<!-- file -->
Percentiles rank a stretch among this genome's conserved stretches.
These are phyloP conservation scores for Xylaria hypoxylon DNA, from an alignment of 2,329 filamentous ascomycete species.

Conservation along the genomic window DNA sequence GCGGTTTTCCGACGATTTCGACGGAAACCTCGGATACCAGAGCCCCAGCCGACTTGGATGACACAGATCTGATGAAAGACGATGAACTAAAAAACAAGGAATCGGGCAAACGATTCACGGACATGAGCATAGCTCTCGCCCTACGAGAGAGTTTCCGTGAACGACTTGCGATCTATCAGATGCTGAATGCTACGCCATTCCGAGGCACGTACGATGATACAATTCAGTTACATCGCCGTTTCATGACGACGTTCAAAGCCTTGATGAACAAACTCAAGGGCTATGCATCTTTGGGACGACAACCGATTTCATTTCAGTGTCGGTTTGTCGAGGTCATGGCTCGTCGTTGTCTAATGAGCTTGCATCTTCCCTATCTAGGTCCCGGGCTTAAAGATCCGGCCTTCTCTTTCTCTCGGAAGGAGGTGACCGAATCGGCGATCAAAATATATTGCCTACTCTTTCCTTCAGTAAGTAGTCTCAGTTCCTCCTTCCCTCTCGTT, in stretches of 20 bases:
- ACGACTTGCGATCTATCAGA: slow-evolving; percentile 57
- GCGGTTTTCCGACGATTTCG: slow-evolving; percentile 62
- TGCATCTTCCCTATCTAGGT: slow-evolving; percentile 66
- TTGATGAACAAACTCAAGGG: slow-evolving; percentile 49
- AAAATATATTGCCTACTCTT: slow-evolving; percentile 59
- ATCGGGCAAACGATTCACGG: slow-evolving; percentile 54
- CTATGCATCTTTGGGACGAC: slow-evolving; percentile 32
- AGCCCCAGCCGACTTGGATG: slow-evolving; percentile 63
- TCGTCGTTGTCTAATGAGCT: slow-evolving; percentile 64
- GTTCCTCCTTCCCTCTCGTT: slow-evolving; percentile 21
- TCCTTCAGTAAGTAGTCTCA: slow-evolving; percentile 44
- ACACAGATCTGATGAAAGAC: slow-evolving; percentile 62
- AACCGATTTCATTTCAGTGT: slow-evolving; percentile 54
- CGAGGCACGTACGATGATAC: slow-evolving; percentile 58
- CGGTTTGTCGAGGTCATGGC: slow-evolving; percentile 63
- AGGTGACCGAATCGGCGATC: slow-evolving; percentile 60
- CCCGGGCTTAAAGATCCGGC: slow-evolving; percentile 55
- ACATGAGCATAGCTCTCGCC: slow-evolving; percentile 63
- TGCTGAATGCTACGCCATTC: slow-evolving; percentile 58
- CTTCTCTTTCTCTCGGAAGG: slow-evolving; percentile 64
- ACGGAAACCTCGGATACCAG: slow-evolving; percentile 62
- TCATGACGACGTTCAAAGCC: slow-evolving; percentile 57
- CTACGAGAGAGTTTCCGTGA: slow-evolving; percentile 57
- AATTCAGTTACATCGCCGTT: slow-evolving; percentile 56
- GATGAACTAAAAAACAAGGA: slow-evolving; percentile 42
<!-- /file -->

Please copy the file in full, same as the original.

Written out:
Percentiles rank a stretch among this genome's conserved stretches.
These are phyloP conservation scores for Xylaria hypoxylon DNA, from an alignment of 2,329 filamentous ascomycete species.

Conservation along the genomic window DNA sequence GCGGTTTTCCGACGATTTCGACGGAAACCTCGGATACCAGAGCCCCAGCCGACTTGGATGACACAGATCTGATGAAAGACGATGAACTAAAAAACAAGGAATCGGGCAAACGATTCACGGACATGAGCATAGCTCTCGCCCTACGAGAGAGTTTCCGTGAACGACTTGCGATCTATCAGATGCTGAATGCTACGCCATTCCGAGGCACGTACGATGATACAATTCAGTTACATCGCCGTTTCATGACGACGTTCAAAGCCTTGATGAACAAACTCAAGGGCTATGCATCTTTGGGACGACAACCGATTTCATTTCAGTGTCGGTTTGTCGAGGTCATGGCTCGTCGTTGTCTAATGAGCTTGCATCTTCCCTATCTAGGTCCCGGGCTTAAAGATCCGGCCTTCTCTTTCTCTCGGAAGGAGGTGACCGAATCGGCGATCAAAATATATTGCCTACTCTTTCCTTCAGTAAGTAGTCTCAGTTCCTCCTTCCCTCTCGTT, in stretches of 20 bases:
- ACGACTTGCGATCTATCAGA: slow-evolving; percentile 57
- GCGGTTTTCCGACGATTTCG: slow-evolving; percentile 62
- TGCATCTTCCCTATCTAGGT: slow-evolving; percentile 66
- TTGATGAACAAACTCAAGGG: slow-evolving; percentile 49
- AAAATATATTGCCTACTCTT: slow-evolving; percentile 59
- ATCGGGCAAACGATTCACGG: slow-evolving; percentile 54
- CTATGCATCTTTGGGACGAC: slow-evolving; percentile 32
- AGCCCCAGCCGACTTGGATG: slow-evolving; percentile 63
- TCGTCGTTGTCTAATGAGCT: slow-evolving; percentile 64
- GTTCCTCCTTCCCTCTCGTT: slow-evolving; percentile 21
- TCCTTCAGTAAGTAGTCTCA: slow-evolving; percentile 44
- ACACAGATCTGATGAAAGAC: slow-evolving; percentile 62
- AACCGATTTCATTTCAGTGT: slow-evolving; percentile 54
- CGAGGCACGTACGATGATAC: slow-evolving; percentile 58
- CGGTTTGTCGAGGTCATGGC: slow-evolving; percentile 63
- AGGTGACCGAATCGGCGATC: slow-evolving; percentile 60
- CCCGGGCTTAAAGATCCGGC: slow-evolving; percentile 55
- ACATGAGCATAGCTCTCGCC: slow-evolving; percentile 63
- TGCTGAATGCTACGCCATTC: slow-evolving; percentile 58
- CTTCTCTTTCTCTCGGAAGG: slow-evolving; percentile 64
- ACGGAAACCTCGGATACCAG: slow-evolving; percentile 62
- TCATGACGACGTTCAAAGCC: slow-evolving; percentile 57
- CTACGAGAGAGTTTCCGTGA: slow-evolving; percentile 57
- AATTCAGTTACATCGCCGTT: slow-evolving; percentile 56
- GATGAACTAAAAAACAAGGA: slow-evolving; percentile 42